First Known Use of cocotte , in the meaning defined at sense 1. History and Etymology for cocotte French. Learn More about cocotte.
Resources for cocotte Time Traveler! Explore the year a word first appeared. Time Traveler for cocotte The first known use of cocotte was in See more words from the same year. More from Merriam-Webster on cocotte Thesaurus: All synonyms and antonyms for cocotte.
Europlastiques - Food packagingHome > Innovation > The "Cocotte" Lid
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- In the same series.
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Paraphrase your sentence. Compare the frequency of words. Investigating the cross-cultural culinary connections between paniyarams from Tamil Nadu and the Vikings. A beloved of Napoleon Bonaparte, Julia Child, and home cooks the world over, the trusted pressure cooker has come a long way. Before Le Creuset brought the cocotte into common kitchen usage, the word was used to describe alternately a rooster, or a person who accepted payment for sex. Cocotte, French for prostitute and for a crowing species of poultry with a comb and wattle, is now almost entirely a family-friendly word, albeit loaded with Pavlovian responses tied to the sounds and smells of browning and braising meat in a Dutch oven.
For serious cooks, Le Creuset or Staub cocottes, vividly enamelled, tightly lidded cast iron saucepans have reached peak cult status; they are unarguably objects of high design and high desire. Cocottes move fluently from stovetop, where meats and vegetables brown beautifully and evenly, into the oven where tough cuts become tender, and the complex array of browned flavours from their Maillard reactions are allowed to develop further, infusing the braising liquid, to create richly flavoured sauces, gravies, and stews.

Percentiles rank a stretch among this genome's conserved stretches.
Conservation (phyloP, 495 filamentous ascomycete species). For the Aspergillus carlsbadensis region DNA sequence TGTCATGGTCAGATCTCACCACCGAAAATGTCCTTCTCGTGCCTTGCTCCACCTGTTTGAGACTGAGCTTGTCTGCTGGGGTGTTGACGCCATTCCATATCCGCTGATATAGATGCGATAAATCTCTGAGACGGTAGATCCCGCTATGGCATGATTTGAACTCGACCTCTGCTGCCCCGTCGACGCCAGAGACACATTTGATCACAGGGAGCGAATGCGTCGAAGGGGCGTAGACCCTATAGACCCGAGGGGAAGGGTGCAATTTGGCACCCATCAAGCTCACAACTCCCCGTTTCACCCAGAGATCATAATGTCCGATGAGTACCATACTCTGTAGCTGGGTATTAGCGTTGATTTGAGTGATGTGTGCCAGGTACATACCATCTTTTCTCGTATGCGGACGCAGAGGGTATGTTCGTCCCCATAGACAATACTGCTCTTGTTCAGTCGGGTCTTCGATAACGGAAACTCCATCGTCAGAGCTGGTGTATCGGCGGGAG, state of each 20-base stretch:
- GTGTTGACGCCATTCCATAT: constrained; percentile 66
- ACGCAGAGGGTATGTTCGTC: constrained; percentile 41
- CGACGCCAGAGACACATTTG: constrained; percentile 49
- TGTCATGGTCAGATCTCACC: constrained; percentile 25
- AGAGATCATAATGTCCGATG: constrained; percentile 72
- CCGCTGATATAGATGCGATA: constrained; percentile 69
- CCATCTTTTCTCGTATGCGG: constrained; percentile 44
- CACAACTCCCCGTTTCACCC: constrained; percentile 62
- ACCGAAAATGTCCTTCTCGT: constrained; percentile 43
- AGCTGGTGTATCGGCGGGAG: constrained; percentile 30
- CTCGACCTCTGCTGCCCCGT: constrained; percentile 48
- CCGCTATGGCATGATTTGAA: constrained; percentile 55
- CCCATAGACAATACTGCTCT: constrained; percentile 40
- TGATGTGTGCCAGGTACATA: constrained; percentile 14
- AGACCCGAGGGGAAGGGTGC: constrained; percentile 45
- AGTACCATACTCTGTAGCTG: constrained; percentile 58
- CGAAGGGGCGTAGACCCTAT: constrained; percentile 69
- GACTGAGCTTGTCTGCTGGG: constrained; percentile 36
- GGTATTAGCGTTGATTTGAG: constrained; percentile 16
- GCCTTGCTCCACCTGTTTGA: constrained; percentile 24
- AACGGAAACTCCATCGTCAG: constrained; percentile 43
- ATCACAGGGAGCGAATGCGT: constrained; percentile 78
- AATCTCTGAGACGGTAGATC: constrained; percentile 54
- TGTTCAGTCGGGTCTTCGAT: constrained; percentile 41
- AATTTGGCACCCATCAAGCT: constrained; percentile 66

This is because immensely durable cast iron has two key properties that, in combination, are unmatched by most other cooking materials — the ability to heat to very high temperatures helpful for browning , and the ability to retain heat well ideal for braising, baking, roasting, and so on.
Which is perhaps why the histories of lidded iron saucepans in our kitchens can be traced to the Iron Age, the Han Dynasty, and the Industrial Revolution. Human beings have been using bare cast iron since the beginning of the Iron Age. In China, archaeological evidence suggests it was used in weaponry, pagodas, ploughshares and artefacts as far back as 6th century BCE — cookware, in particular, came around during the Han Dynasty, around 2nd century BCE. Most of the Western world only discovered the wonders of cast iron as cookware as recently as years ago, most likely through Chinese technology transmitted via the Silk Route.
The first one was designed by an enterprising Englishman named Abraham Darby the Elder whose immediate descendants played key roles in the Industrial Revolution. In , Darby visited Holland and noticed how the Dutch used sand rather than loam or clay to cast brass vessels.